For those who can’t get the telecast on TV, follow these links to watch live cricket online –
I’ve got to admit the quality is quite good – on broadband, it is as good as watching it on TV. If you find any other links, please post them as well 🙂
Could India have done better if Dravid stood in the slips? Did he try to attack too much?? Or Was his captaincy brilliant? Is Sreesanth having trouble bowling downhill??
I think we’ve dwelled into these things enough 🙂 Personally, I would just like the West Indian* team to come out on a positive note and try to wrap up the England innings around the 350 mark. The first hurdle is removing Sidebottom – we don’t want him to occupy the crease for one hour (or more) and frustrating the bowlers. The new ball is now available and both Zaheer Khan and Sreesanth would want to make good use of it and make amends for yesterday. India is very much in the game after the late strikes yesterday and would be eager to get out there and take the remaining wickets. And good luck to them.
From England’s point of view Pietersen is still around with both Bell and Prior to follow. Both Pietersen and Prior can also score quickly and take the match away from India.
The first session of play will be very interesting today and could turn the match either way. But weather may have the last say as thunderstorms are predicted… 😦
(*The reference to West Indies was a dig at the Cricinfo guys, who have trouble distinguishing between East and West. At the time of writing this post, they still have not corrected this article. Maybe the writer just decided to rehash an article he wrote earlier on this summer :))
We get cricket coverage in India via Star Cricket, a new channel from the Star group. I like listening to Ian Chappell’s commentary as he usually makes some excellent points. Here are some interesting examples.
- Dravid’s captaincy – Chappell felt that Dravid was unnecessarily pressurising his opening bowlers with he 7-2 field and preventing the bowlers from bowling slightly more straighter to allow the ball to swing.
- Dravid at mid on – Dravid has been one of India’s best slip fielders and he even got his 150th catch standing at first slip. But for most of the 1st and the 2nd sessions he was standing at mid on. Chappell felt that 1st slip was the best place for a captain to stand, next to the wicket keeper. He himself stood there and always got good tips from Rod Marsh. Continuous talking to the bowler especially when he was not bowling well was not helping things. Imagine some talking to Dravid as he was getting beaten outside the off stump? Bowlers also need to concentrate after every ball!
- Fielding coach – A fielding coach cannot teach a Test cricketer to field. A cricketer should learn about fielding between the ages of 9 – 16 and these are the things that help him in the long run.
- Putting pressure – Strauss had got to 49 and was given an easy single by Dravid standing at a deepish mid on. A 50 is an important landmark for a struggling batsman. An opposing captain cannot afford to relax and give him the chance to get his confidence back.
After a frenetic-paced start, England had moved to a sedate 268 for 4. Cricinfo declared that “honours were even” on Day-1 although the start line of the report by Andrew McGlashan gives one the impression that he may have been watching the wrong match! He writes, “England spent the early part of the season feasting on plenty of help-yourself offerings from West Indies“!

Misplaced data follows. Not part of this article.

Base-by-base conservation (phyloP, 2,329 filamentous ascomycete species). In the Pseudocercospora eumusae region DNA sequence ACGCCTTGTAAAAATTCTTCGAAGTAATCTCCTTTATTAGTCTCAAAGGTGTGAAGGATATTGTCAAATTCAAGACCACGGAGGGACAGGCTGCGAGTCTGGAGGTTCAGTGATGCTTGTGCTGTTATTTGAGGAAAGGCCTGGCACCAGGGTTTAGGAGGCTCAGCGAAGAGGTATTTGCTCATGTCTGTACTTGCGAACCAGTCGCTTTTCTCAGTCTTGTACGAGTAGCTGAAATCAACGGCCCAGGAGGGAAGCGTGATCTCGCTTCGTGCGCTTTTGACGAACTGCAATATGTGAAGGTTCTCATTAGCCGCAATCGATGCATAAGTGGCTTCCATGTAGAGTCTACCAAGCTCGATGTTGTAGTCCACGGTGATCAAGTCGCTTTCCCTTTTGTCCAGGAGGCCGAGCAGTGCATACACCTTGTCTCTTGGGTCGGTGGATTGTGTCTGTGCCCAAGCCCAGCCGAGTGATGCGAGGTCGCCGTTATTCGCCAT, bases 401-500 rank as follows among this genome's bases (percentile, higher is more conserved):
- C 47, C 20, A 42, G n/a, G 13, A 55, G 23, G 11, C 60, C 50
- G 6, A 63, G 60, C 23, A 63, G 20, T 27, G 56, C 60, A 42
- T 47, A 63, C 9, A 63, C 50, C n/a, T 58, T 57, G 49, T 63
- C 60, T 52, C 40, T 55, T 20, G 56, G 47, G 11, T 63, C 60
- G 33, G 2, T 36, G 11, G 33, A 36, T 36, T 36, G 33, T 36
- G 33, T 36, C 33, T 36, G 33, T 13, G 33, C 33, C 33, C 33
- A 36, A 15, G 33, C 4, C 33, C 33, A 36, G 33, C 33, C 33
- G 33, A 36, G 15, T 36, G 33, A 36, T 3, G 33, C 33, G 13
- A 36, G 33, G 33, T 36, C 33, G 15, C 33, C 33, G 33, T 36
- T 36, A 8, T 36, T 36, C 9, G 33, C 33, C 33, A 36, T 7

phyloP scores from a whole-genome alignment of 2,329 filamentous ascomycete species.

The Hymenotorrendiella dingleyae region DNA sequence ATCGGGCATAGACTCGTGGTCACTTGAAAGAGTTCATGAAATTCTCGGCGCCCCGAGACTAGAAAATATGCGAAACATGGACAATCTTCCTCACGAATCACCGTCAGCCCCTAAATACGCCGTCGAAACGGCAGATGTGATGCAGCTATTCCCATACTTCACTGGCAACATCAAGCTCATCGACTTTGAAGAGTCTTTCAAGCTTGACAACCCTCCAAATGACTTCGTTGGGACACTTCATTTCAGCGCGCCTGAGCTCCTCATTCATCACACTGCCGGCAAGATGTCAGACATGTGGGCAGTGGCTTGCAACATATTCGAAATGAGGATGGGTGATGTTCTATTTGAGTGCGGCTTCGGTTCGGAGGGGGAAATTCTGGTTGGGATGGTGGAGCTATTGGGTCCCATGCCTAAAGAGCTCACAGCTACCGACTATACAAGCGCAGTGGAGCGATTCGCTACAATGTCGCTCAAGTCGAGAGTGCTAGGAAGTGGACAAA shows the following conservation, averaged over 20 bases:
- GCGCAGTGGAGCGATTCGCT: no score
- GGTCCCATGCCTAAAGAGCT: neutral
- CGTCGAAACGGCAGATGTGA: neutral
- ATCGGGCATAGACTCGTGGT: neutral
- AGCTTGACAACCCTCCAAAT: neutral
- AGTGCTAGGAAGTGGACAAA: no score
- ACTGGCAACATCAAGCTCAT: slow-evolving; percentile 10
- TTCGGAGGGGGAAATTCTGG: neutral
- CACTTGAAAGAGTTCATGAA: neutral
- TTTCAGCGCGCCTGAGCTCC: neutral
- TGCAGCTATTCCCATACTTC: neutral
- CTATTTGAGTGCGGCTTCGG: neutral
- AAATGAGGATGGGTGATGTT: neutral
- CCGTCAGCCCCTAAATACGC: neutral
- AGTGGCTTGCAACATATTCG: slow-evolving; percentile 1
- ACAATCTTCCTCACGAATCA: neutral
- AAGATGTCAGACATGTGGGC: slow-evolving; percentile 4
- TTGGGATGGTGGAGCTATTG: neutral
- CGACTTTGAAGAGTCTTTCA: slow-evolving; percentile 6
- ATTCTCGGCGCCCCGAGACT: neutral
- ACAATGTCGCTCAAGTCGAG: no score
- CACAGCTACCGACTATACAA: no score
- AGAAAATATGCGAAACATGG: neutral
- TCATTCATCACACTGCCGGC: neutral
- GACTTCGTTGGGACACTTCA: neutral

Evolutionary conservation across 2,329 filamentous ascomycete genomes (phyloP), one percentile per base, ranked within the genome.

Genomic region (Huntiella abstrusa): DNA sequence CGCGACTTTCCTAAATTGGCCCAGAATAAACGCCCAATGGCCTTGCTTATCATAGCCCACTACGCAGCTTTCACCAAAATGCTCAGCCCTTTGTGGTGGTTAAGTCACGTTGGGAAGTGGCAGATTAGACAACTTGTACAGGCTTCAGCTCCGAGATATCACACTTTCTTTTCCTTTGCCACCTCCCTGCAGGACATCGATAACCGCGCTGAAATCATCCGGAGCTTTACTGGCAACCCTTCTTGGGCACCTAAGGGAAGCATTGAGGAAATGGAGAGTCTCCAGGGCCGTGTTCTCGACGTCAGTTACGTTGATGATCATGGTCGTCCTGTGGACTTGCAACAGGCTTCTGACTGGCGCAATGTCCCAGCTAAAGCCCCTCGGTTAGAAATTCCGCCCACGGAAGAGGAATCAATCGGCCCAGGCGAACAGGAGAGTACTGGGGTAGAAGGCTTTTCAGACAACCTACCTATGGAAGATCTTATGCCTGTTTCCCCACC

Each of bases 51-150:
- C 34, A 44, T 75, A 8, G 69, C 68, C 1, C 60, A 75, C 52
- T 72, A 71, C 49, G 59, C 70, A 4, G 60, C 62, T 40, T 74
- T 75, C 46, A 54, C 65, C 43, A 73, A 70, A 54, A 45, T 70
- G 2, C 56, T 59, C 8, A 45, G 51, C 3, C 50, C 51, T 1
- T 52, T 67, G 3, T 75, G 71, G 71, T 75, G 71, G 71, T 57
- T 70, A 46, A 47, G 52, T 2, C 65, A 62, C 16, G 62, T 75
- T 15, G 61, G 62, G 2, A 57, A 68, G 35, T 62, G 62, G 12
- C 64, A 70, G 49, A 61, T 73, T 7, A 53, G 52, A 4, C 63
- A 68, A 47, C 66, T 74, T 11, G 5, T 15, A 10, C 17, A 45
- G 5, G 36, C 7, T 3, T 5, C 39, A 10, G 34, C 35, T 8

At the close of play — when bad light stopped play — both teams ended the day perhaps on par. At lunch, England had moved to 116 for 1 off 28 overs. The fact that they only scored a further 152 runs in the remaining 52.3 overs that were bowled in the day perhaps implies that India pulled things back a bit through tight bowling. In reality, it was a bit of tight bowling and a bit of over-cautiousness on the part of England.
Sreesanth got better as the day progressed. He was not really helped by his fielders. The main culprit was, of course, Dinesh Karthik with that sitter of a let-off of Strauss, just prior to the lunch break. R. P. Singh impressed all day. He bowled to a plan. He bowled a good lenght and got the ball to move all day. Anil Kumble was… well… Anil Kumble. The biggest disappointment was Zaheer Khan. He did not shoulder the responsibility of senior pace bowler well. He went to sleep on the wheel through either excitement or ineptitude or both. He had just got up on the wrong side of the bed. On top of his woeful and directionless bowling, his fielding wasn’t crash-hot either. Overall, for him, this was a day to forget.
India need a few quick wickets — especially that of the dangerous Kevin Pietersen — early on Day-2 to pull things back. Pietersen did not seem to be totally on top of Kumble and it may be the wily fox that provides India the early breakthrough. If India lets Pietersen get away, this could be a long road back…
I’d give Session-1 to England. Session-2 was, I’d think, even with Session 3 going to India. So, a session-by-session tally would read 1-1 at this stage.
Dravid’s captaincy was strong and good. Ravi Shastri, in his report, indicates that Dravid perhaps over-attacked too much too soon. Perhaps, but he gambled initially and wasn’t helped by his bowlers who started the day terribly. One of them — Zaheer Khan — stayed in that mould right through the day! He switched Sreesanth’s end around and removed Zaheer Khan, who was really bowling terrible stuff. R. P. Singh came in to the attack and bowled some sensible stuff. He didn’t panic in my view. He was merely being pragmatic.
Posted in Cricket, Pietersen, Strauss
Tagged Dinesh Karthik, Dravid, England, India, Kumble, RP Singh, Sreesanth, Test cricket, Zaheer